Paul Fakler Discusses Pandora Ruling in BMI Case
Intellectual Property partner Paul Fakler was interviewed by World IP Review after a New York district court refused a bid by Pandora Media Inc. to prevent a group of music publishers from partially withdrawing work from Broadcast Music Inc (BMI).
The article reported that the case arose after BMI-affiliated music publishers started withdrawing digital rights from Pandora, the online radio streaming service. Pandora argued that the publishers’ withdrawals are “ineffectual, as BMI operates under an antitrust consent decree that requires it to offer Pandora a licence to perform all compositions within the BMI catalogue since January 1, 2013. Judge Louis Stanton, who heard the case, said that the decree requires BMI to offer Pandora a licence to perform everything in the BMI catalogue.”
Mr. Fakler said that the BMI decision is a “huge blow” for the music publishers involved in the case and that they will now have to decide whether to continue to license their works to BMI for performance on new media services like Pandora – in addition to “old world” outlets, which generate the bulk of their revenue – or withdraw completely.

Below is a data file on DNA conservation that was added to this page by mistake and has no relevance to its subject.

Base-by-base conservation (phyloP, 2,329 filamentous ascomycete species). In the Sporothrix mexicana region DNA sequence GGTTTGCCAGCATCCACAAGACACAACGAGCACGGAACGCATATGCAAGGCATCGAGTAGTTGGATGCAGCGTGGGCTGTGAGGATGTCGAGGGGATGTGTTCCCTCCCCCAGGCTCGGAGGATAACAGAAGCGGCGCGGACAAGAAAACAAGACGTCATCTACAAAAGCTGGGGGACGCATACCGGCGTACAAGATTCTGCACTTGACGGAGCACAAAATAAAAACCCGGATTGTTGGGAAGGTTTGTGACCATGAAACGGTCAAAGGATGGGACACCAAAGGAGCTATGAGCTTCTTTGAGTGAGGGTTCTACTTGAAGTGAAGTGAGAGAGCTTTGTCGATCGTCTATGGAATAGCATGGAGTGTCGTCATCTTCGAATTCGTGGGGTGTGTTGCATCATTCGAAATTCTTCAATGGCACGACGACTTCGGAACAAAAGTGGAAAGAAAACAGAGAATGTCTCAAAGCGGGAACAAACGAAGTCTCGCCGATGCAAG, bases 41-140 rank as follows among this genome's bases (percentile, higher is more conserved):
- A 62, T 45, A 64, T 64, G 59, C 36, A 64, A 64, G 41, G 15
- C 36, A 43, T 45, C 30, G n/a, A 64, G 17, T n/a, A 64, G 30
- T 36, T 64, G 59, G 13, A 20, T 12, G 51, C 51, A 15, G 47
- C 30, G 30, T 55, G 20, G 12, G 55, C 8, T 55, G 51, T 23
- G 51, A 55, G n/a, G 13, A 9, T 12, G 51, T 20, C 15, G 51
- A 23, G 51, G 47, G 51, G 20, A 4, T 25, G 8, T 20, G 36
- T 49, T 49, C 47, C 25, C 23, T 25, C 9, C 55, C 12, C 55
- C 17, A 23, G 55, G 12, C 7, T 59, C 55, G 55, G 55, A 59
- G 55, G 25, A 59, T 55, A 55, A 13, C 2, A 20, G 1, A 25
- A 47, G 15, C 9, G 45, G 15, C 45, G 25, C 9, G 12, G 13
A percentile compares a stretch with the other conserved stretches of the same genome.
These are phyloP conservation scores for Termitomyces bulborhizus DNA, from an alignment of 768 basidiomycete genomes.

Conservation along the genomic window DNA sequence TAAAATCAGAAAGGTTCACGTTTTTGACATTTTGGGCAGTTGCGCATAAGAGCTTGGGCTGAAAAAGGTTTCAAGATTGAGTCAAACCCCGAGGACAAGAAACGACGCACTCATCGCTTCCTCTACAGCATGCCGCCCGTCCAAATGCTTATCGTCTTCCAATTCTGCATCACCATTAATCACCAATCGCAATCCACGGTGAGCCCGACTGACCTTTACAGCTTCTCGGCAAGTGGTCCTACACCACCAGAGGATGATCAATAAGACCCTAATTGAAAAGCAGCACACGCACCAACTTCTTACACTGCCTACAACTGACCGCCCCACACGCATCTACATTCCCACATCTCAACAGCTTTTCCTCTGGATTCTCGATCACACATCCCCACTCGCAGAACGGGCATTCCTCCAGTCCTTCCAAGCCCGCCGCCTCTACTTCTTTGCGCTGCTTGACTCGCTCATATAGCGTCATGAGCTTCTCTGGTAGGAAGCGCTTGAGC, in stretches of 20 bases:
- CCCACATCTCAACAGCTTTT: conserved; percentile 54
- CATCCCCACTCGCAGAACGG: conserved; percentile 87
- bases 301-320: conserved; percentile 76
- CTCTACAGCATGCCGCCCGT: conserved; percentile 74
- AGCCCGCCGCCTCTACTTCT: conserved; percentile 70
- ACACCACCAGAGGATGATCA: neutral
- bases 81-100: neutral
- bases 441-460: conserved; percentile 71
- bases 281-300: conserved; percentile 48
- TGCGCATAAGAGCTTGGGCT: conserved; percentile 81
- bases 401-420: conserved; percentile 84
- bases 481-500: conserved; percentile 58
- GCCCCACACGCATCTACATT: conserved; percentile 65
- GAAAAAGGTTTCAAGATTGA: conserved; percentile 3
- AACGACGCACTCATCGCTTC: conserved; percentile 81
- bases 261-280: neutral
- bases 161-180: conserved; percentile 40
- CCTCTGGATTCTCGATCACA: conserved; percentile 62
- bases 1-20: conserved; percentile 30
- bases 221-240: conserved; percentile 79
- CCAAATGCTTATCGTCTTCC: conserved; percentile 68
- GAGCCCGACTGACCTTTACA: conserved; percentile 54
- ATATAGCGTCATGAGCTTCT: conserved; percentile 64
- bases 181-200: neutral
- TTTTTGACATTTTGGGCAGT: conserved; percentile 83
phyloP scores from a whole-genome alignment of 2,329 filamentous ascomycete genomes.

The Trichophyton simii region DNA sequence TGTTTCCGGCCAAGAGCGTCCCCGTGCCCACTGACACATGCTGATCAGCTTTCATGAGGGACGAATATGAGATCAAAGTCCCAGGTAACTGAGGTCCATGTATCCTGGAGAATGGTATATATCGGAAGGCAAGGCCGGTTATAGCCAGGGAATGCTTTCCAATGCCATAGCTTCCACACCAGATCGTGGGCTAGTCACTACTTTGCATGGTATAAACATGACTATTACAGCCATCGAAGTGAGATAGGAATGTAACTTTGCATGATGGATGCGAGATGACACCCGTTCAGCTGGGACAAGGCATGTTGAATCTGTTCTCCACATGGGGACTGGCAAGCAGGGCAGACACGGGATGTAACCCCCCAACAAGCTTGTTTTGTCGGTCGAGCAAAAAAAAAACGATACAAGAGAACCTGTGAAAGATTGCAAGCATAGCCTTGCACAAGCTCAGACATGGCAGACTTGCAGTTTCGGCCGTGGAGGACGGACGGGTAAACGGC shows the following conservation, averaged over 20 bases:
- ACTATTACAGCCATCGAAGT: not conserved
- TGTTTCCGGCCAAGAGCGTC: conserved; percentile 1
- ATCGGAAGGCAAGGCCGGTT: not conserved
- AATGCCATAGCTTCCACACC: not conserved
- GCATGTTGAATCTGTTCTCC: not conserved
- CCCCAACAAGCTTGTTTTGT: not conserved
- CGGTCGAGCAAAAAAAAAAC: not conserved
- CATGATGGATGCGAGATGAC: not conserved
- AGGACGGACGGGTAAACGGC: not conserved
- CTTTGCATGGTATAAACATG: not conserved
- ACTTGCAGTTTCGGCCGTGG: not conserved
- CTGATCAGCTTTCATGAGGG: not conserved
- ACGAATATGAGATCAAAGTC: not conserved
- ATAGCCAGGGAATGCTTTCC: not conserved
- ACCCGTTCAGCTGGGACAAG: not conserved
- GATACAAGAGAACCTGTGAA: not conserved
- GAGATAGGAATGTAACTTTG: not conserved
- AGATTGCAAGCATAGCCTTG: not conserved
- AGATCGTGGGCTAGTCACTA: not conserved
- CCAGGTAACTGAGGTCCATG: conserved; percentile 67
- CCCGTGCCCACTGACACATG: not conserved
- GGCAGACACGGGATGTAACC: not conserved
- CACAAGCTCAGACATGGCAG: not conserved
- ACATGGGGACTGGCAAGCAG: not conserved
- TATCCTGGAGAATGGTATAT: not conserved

He added that the decision in the BMI case and a previous case involving the American Society of Composers, Authors and Publishers were “in principle the same,” and that “the judges agree on the fundamental issues – they both do not allow publishers to partially withdraw works from BMI’s repertory.” But Mr. Fakler added that the judge in the ASCAP case took a glass half full approach while Judge Stanton saw the glass as half empty. “Judge Cote – in a reasonable decision – allowed publishers to decide whether they want to withdraw their works, while Judge Stanton essentially revoked their agreements with the collecting societies.”